ICC’s Pre-Trial Chamber took the same position as I took in my blog posts on the issue and in my recent article in the Journal of International Criminal Justice. In fact, the chamber addressed the issue in pretty much the same way as I have, structuring their decision in a similar way to me and using similar arguments. In terms of the structure of the decision, the chamber first addressed the question of whether and how the ICC Statute applies to the obligation of cooperation in cases of a Security Council referral. Then the Chamber addressed the question whether Article 95 of the Statute applies to the obligation of surrender.

With regard to the application of the ICC Statute in case of UN Security Council referrals, the chamber reiterated its earlier decision that:

“the legal framework of the Statute applies in the situations referred by the Security Council in Libya and Darfur, Sudan, including its complementarity and cooperation regimes.” (para. 28)

Read the rest of this entry…

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The Immunity of the ICC Lawyers and Staff Detained in Libya

Published on June 18, 2012        Author: 

Readers will be aware that four staff of the International Criminal Court have been detained in Libya after meeting with Saif Gaddafi over a week ago. The visit to Saif Gaddafi was organized by the ICC’s Office of the Public Counsel for Defence which has been appointed to represent Saif Gaddafi in the ICC proceedings against him. One of the persons detained is Melinda Taylor, an Australian defence lawyer at the ICC. She has been accused of spying, and of passing on to Saif a letter from Saif’s former right hand man, Mohammed Ismaili, who is wanted by the Libyan authorities. Taylor and the other ICC staff were detained by a militia in Zintan, the town where Saif Gaddafi is being held.  Since their detention, they have been visited by an ICC delegation together with the Ambassadors of Australian, Russia, Lebanon and Spain. Thankfully, an ICC Press Release reports that the detained staff indicated that they are in good health and being well treated.

Since the incident first began, there have assertions that these ICC staff are entitled to immunity from arrest and detention in Libya. This claim has been made by the ICC President, Judge Sang-Hyun Song, by the Australian Foreign Minister, Bob Carr, by Mark Kersten on his  blog Justice in Conflict, and by Kevin Jon Heller on Opinio Juris. I agree with the view that these staff are immune and think it is useful, and interesting, to set out the basis on which that immunity exists.

The most straightforward argument for the immunity is that it is provided for in Article 48 of the ICC Statute and that this provision is binding on Libya as a result of UN Security Council Resolution 1970. Article 48 provides that:

“(3) The Deputy Registrar, the staff of the Office of the Prosecutor and the staff of the Registry shall enjoy the privileges and immunities and facilities necessary for the performance of their functions, in accordance with the agreement on the privileges and immunities of the Court.

(4) Counsel, experts, witnesses or any other person required to be present at the seat of the Court shall be accorded such treatment as is necessary for the proper functioning of the Court, in accordance with the agreement on the privileges and immunities of the Court.”

Before getting on to which immunities this provision grants to ICC staff, one ought to begin by explaining why Art. 48 is binding on Libya. Read the rest of this entry…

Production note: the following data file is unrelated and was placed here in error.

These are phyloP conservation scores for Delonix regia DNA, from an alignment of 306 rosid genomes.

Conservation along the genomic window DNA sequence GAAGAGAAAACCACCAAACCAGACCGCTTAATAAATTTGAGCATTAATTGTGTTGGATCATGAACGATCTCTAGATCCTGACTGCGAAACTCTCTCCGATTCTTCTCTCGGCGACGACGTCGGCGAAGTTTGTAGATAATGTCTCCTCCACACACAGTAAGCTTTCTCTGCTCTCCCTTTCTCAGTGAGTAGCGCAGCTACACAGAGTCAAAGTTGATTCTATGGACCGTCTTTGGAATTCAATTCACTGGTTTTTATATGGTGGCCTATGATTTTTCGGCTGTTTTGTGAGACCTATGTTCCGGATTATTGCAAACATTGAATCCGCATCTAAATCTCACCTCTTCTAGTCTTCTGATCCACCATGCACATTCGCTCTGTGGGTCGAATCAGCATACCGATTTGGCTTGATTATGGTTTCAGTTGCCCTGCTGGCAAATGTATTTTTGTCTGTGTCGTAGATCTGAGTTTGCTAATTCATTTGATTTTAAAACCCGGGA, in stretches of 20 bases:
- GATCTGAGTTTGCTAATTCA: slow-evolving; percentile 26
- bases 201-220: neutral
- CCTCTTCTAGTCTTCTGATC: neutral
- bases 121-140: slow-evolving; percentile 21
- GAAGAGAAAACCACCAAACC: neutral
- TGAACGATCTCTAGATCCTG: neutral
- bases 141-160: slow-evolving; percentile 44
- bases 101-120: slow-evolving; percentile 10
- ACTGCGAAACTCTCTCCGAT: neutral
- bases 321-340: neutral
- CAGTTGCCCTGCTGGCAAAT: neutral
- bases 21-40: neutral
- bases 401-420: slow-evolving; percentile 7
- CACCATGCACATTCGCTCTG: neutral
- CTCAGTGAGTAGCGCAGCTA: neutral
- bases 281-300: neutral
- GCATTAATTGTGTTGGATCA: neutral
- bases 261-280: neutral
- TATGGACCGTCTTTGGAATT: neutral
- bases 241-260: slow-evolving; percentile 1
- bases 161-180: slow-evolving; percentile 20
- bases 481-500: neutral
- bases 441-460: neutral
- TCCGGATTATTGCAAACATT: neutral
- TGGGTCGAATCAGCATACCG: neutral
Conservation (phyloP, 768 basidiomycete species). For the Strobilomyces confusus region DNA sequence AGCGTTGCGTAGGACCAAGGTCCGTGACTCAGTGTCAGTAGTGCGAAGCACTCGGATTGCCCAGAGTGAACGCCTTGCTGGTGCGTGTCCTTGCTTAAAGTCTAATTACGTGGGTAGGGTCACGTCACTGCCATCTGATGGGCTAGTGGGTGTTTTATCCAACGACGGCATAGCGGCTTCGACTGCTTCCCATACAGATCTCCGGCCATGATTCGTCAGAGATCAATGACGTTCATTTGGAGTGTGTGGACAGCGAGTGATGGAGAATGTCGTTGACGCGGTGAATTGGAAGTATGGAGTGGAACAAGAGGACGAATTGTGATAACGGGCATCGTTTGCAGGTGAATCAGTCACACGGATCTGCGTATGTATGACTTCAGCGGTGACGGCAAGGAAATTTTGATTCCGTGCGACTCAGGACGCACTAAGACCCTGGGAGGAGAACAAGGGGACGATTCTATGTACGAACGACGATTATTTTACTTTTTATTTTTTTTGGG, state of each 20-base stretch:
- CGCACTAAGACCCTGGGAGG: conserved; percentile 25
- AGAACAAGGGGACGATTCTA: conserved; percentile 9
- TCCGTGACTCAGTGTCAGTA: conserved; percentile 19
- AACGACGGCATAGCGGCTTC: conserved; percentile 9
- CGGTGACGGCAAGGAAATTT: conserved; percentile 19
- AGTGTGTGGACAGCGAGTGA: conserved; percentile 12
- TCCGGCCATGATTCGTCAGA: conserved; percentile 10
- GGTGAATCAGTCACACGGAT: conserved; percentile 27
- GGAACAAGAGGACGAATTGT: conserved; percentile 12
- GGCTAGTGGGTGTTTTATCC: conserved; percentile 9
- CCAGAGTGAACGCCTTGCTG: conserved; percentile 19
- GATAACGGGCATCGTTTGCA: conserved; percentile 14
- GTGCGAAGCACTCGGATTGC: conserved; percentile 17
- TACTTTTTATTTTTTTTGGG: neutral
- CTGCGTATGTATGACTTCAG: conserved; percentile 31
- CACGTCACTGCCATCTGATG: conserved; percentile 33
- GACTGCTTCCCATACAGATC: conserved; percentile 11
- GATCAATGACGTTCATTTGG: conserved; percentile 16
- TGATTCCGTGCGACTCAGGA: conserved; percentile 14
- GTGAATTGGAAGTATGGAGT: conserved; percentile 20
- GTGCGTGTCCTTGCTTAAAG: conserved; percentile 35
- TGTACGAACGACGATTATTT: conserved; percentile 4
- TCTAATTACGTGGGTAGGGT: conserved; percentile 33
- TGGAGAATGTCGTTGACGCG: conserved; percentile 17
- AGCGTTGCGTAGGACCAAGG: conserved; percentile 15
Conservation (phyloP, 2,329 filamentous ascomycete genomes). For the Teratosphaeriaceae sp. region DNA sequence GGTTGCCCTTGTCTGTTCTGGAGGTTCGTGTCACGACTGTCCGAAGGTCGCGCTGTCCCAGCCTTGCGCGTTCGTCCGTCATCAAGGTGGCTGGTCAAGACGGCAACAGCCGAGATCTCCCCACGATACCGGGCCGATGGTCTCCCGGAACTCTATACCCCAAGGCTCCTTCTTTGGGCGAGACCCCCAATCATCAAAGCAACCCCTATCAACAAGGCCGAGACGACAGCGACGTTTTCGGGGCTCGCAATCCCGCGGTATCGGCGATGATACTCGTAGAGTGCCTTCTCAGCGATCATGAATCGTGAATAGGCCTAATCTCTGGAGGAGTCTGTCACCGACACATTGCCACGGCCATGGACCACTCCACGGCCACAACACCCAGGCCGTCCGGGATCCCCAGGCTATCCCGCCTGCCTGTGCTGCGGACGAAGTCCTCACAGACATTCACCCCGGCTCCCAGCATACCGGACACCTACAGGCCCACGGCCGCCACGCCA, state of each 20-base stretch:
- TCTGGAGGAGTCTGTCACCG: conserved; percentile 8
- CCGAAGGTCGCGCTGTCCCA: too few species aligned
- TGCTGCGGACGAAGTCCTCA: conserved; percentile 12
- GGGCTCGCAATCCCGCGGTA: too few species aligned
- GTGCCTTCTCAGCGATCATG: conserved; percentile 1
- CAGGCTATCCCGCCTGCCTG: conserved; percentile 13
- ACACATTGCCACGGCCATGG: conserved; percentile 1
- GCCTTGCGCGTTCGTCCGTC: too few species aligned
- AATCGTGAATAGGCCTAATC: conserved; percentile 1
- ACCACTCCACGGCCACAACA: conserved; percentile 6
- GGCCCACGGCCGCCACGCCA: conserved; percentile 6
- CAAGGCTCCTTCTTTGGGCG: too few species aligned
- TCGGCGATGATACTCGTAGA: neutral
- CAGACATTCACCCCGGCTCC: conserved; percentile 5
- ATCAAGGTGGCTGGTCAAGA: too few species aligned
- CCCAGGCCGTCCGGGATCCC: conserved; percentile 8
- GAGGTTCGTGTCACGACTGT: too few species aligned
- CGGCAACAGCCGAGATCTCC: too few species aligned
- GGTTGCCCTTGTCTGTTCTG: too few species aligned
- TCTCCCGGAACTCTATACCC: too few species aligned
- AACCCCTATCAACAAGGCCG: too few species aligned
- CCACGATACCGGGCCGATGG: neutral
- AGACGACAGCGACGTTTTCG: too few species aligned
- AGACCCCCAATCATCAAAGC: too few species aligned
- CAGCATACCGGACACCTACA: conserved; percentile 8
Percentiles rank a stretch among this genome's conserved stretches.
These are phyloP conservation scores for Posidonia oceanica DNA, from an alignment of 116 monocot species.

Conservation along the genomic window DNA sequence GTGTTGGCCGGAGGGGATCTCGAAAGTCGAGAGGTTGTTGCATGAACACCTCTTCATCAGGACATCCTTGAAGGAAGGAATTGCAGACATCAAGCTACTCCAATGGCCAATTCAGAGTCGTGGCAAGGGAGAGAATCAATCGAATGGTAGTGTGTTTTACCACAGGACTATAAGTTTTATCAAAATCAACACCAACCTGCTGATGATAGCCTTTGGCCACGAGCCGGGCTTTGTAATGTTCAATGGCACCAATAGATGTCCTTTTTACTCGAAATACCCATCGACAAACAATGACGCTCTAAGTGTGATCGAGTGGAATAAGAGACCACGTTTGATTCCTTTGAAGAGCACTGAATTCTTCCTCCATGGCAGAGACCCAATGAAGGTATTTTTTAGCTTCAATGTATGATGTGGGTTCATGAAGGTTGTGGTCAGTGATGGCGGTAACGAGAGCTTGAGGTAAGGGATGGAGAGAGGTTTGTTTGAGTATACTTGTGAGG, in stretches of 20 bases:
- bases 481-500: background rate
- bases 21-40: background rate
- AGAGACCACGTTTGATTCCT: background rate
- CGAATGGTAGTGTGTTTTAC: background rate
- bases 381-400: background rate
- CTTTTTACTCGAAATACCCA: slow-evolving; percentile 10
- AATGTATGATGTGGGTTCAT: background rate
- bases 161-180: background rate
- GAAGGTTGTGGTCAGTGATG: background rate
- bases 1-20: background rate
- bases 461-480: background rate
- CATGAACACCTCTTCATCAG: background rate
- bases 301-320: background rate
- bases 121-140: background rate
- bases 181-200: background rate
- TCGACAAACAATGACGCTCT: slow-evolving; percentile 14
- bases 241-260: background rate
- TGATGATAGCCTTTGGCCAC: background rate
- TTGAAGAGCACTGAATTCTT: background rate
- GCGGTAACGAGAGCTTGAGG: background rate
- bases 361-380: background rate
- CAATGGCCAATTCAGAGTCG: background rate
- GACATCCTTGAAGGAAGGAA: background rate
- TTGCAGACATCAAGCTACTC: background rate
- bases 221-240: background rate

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The ICC must consider fair trial concerns in determining Libya’s application to prosecute Saif al-Islam Gaddafi nationally

Published on June 8, 2012        Author: 

Jonathan O’Donohue is a Legal Adviser for Amnesty International’s International Secretariat. He leads the Coalition for the International Criminal Court’s Budget and Finance Team.

Sophie Rigney is a PhD candidate at the University of Melbourne, examining the role of the rights of the accused in international criminal law. Between 2009-2011, she  worked at the International Criminal Tribunal for the Former Yugoslavia, including as Legal Assistant to the Stand-by Counsel in the case of Radovan Karadžić.

The ICC’s Pre-Trial Chamber is considering the Libyan government’s challenge to the admissibility of the case against Saif al-Islam Gaddafi. The request raises serious concerns as to whether he would receive a fair trial in Libya. The plain meaning of the rule of complementarity spelled out in Article 17 of the Rome Statute; the interpretative provisions in Article 21 (3); and a teleological approach confirm that, if the judges are not satisfied that the rights of the accused will be respected in national criminal proceedings, the case will be admissible and the application must be rejected.

Saif al-Islam Gaddafi was arrested in November 2011 and is being held in Zintan by militia who are refusing to hand him over to the central authorities. According to the Office of Public Counsel for Defence representing him at the ICC, he has been held in isolation in secret locations without access to national courts or effective access to a lawyer or facilities to communicate with his family.

More generally, the Libyan national justice system remains in a weak state. Thousands of suspected al-Gaddafi loyalists are currently being detained in Libya by armed militias outside the framework of the law. Only a small number have been presented before a court or charged with a recognisable criminal offence. Amnesty International has documented torture and other ill-treatment of these detainees, in some cases resulting in coerced confessions and death.

A new law enacted in May 2012 undermines freedom of expression by prescribing prison sentences for spreading false rumours, propaganda, or information with the aim of harming national defence, “terrorizing people”, or “weakening citizens’ morale” during war time. This could have specific consequences for those who may be prosecuted in Libya for criminal offences associated with the al-Gaddafi regime. Defence lawyers may be reluctant to represent them for fear of being prosecuted for statements they made in the defence of their clients. Defence witnesses may refuse to give evidence.